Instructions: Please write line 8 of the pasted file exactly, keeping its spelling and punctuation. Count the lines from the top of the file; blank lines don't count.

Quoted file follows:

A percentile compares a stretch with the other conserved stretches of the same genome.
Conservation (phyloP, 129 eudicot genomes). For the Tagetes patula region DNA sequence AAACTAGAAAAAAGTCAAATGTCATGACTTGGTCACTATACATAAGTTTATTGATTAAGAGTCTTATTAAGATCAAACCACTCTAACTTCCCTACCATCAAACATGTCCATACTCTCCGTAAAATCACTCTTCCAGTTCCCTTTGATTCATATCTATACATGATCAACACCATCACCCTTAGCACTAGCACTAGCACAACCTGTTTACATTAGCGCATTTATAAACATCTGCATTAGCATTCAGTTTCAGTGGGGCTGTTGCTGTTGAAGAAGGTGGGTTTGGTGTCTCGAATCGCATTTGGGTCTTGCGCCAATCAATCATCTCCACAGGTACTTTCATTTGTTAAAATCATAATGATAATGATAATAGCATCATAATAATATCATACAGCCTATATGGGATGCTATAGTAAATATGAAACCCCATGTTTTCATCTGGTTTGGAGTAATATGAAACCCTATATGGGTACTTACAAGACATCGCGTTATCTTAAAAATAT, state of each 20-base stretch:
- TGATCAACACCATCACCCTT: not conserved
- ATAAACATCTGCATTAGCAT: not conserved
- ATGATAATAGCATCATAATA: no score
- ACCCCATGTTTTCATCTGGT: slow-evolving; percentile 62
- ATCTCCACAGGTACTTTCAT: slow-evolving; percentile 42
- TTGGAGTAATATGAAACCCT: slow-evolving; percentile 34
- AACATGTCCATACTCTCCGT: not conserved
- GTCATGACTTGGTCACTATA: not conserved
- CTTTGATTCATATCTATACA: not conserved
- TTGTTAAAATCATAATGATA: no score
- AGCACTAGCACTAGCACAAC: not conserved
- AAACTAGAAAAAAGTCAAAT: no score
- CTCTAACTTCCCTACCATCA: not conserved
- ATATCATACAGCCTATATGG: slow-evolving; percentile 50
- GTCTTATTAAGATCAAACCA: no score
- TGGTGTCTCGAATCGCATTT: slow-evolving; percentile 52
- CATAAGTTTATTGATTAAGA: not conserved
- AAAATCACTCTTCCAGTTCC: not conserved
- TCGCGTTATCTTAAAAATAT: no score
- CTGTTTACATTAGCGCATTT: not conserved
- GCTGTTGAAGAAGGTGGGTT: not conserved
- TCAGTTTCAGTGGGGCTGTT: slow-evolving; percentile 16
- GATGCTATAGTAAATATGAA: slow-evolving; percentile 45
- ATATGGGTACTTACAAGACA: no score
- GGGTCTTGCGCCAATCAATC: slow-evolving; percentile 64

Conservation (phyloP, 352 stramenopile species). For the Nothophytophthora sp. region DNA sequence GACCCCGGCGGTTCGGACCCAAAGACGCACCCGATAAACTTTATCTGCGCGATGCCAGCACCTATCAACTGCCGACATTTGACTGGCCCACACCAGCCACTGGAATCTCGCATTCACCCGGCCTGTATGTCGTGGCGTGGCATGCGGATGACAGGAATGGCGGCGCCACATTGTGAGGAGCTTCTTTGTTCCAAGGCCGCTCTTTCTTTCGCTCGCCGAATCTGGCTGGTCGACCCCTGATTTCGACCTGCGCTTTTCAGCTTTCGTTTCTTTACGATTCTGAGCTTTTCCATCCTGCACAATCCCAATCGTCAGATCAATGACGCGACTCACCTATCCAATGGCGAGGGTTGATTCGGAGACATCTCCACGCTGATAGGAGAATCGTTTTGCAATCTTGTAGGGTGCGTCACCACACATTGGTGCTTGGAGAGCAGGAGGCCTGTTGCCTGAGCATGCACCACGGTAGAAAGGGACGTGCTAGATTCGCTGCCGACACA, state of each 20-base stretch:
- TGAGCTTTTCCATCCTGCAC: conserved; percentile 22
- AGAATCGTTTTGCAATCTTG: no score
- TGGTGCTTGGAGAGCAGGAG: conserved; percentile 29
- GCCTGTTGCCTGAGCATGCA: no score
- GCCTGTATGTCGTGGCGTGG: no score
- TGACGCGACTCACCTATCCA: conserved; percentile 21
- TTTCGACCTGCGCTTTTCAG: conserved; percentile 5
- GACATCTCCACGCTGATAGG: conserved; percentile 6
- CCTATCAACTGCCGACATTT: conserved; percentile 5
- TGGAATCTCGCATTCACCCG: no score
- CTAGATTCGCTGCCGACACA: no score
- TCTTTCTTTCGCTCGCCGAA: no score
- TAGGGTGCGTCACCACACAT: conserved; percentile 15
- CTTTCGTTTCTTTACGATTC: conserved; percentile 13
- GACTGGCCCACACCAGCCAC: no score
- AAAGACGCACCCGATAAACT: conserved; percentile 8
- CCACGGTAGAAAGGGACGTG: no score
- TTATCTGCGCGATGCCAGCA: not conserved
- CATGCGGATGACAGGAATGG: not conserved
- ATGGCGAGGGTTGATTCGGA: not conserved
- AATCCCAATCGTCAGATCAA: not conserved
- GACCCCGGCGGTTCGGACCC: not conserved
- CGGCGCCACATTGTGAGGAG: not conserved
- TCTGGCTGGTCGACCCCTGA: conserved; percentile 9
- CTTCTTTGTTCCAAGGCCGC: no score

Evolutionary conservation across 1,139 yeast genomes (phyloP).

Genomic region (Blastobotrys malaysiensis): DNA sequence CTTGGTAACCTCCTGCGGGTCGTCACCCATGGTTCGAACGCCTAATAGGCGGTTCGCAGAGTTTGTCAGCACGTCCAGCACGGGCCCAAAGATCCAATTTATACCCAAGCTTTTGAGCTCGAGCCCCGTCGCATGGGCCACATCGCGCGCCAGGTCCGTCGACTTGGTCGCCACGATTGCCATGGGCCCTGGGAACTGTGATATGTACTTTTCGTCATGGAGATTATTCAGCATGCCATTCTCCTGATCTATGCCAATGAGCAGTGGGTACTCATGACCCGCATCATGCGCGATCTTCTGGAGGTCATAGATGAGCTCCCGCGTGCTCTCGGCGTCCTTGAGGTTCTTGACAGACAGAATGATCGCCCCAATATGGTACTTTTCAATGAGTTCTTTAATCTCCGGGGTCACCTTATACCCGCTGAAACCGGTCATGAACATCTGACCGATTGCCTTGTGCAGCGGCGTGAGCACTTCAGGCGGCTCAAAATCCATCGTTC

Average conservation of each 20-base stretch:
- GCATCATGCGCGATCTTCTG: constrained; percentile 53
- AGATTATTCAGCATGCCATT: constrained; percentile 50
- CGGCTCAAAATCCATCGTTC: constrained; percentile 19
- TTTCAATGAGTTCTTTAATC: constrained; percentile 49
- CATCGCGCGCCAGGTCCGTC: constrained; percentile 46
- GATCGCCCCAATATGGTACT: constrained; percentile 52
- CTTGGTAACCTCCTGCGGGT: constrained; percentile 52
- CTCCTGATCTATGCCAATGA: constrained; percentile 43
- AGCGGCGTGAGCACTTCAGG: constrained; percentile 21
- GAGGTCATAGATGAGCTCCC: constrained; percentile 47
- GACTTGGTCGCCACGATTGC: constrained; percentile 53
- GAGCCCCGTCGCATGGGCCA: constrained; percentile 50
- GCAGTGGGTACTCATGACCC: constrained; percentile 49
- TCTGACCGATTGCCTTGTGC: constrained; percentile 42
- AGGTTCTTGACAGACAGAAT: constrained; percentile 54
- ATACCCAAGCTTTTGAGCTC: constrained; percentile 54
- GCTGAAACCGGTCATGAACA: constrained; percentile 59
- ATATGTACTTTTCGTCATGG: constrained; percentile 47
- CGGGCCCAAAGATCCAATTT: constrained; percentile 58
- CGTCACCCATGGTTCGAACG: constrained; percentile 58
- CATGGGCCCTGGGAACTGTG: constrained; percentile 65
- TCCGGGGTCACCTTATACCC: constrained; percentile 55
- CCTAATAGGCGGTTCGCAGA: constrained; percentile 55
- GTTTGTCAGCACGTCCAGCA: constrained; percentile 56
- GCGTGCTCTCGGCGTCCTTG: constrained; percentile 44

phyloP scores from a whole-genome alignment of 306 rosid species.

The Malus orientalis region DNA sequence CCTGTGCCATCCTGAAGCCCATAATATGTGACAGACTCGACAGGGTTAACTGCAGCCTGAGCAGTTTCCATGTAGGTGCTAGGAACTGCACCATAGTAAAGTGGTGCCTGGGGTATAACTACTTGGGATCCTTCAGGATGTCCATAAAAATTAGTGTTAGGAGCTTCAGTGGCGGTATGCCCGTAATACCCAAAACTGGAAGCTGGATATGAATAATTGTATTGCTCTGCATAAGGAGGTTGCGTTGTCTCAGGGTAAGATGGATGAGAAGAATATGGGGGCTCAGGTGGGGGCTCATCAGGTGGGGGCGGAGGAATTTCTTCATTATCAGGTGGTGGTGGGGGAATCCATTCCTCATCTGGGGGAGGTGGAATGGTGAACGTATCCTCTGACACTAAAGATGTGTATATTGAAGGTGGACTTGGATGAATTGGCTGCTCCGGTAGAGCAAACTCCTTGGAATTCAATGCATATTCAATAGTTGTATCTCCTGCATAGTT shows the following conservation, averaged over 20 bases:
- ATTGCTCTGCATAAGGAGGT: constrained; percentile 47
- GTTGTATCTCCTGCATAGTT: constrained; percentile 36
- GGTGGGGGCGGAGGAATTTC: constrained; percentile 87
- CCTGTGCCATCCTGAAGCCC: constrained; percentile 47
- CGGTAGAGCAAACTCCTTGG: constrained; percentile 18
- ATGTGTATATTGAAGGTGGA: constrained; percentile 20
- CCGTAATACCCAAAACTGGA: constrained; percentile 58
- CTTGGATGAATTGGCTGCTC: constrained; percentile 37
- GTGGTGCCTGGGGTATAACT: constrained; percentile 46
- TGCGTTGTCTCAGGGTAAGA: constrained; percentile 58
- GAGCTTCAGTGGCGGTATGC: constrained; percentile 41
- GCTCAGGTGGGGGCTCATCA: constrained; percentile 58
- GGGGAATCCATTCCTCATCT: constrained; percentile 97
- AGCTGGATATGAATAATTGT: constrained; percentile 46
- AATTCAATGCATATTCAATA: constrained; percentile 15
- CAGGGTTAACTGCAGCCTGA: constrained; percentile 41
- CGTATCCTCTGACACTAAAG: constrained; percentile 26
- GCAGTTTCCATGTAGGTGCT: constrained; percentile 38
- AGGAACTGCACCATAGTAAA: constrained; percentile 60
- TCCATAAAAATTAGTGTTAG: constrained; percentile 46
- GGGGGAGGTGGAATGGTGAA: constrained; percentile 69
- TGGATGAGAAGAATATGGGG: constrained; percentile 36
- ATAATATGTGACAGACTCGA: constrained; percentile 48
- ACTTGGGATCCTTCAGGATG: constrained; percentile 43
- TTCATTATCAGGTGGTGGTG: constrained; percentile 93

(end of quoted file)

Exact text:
- TTGGAGTAATATGAAACCCT: slow-evolving; percentile 34